BL: I think it's hard to measure social media success on traditional ROI measures. Additionally, social media should be viewed as a relationship-creation and -extension tool, not as a traditional sales tool or to deliver traditional sales messaging. In fact, "Selling 1.0" doesn't work well at all with social media. People want good information and an opportunity to dialogue, not to be sold to in the traditional sense. So if you measure social media with traditional methods, and you use social media to deliver traditional messaging, chances for success are minimized dramatically.
ETB: So, how should those interested in sales create demand in a hyper-connected world?
BL: Listen to others via blogs and social networks that your customers and prospects listen to. Share valuable information that will help those customers and prospects succeed - and don't lead with sales information. Participate in the ongoing conversation that are already taking place. Be viewed as a valued member of the online communities in your industry, which will make people much more likely to listen to you when you do speak.
ETB: There has been plenty of attention give to the benefits of Social Media to the sales function within enterprises. What about the risks? What risks do you see in our hyper-connected world and how can sales leaders mitigate these?
BL: Once again, leading with sales-speak will turn people off. People are more interested in having the problems solved and not why your product is great. Using social media to share information and be viewed as a valuable resource can spread like wildfire and create business opportunities more naturally. But building the wrong kind of online reputation can spread even faster.
ETB: On July 15th at 1 pm PST / 4 pm EST, you will be a speaker for a TheCustomerCollective.com Webinar entitled, "Driving Demand in a Demanding Market." Aside from you, speakers include Dave Brock, President and CEO of Partners In EXCELLENCE, and David Bonnette, Group Vice President of Oracle's North American CRM sales organization. Who should attend this Webinar and what do you hope they'll take away from the experience?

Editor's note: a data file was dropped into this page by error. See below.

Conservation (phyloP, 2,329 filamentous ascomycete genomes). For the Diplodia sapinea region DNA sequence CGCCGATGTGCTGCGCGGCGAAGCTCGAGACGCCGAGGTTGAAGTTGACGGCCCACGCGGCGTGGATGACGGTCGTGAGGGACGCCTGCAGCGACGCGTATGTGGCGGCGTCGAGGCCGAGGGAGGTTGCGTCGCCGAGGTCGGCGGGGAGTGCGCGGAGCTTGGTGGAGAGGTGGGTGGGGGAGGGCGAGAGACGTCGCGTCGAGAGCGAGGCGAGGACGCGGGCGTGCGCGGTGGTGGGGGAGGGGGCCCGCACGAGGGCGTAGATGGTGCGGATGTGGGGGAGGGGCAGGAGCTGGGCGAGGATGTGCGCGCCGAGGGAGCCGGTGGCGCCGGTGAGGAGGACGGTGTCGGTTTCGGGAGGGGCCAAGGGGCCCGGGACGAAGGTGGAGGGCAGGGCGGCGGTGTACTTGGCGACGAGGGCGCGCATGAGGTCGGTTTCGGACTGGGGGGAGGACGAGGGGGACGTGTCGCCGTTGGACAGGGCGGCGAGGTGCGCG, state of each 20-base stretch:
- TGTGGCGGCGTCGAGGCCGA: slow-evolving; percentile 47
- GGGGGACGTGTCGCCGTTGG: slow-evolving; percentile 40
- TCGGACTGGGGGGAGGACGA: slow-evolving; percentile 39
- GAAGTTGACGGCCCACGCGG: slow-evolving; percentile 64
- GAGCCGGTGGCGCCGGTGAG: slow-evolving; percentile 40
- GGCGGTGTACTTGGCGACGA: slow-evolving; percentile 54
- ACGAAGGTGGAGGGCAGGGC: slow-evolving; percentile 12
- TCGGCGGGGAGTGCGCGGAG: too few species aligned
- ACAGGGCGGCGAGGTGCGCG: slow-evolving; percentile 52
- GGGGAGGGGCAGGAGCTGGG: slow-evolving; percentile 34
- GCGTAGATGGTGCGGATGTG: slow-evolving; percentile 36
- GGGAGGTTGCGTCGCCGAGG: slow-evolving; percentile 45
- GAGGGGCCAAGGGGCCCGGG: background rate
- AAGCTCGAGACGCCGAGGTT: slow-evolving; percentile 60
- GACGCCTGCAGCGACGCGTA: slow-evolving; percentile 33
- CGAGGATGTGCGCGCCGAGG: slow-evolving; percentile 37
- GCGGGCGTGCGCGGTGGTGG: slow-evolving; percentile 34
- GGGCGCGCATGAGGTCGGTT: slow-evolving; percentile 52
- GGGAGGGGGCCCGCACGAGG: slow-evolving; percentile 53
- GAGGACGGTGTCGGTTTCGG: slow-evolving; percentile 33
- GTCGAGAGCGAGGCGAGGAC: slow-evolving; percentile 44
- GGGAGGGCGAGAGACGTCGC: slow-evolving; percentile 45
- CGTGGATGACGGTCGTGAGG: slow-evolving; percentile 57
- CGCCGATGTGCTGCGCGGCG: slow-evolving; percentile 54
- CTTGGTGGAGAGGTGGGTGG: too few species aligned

BL: I hope people who attend will walk away feeling a little more comfortable about finding opportunities to engage customers and prospects with social media. The past week has seen people send 65,000 text message a second to share the news Michael Jackson's death. And we're still learning from the Obama campaign's use of social media on his way to the presidency. It's pretty apparent that social media is having a tremendous impact on all aspects of our lives, including business.
If you find this blog post of interest, be sure to check out the Webinar, Driving Demand in a Demanding Market. You can register on TheCustomeCollective.com for the event, scheduled for Wednesday, July 15th at 1 pm PST / 4 pm EST. Information to be shared includes:
- Tips to get your sales team smarter and more productive
- How to identify the right deals and avoid wasting time on dead ends
- Tools that help manage and measure critical sales performance metrics
- The role Technology can play in making an impact on your bottom line
Blogger's Note: I was asked to help promote this seminar. I agreed to do so only if I could generate some interesting and unique content for my blog. No money changed hands; this is not a "sponsored conversation" or other euphemism for advertising in Social Media. I believe the seminar and the information furnished by Brent are worthwhile and pertinent to those who read Experience: The Blog. Please let me know if you agree or not!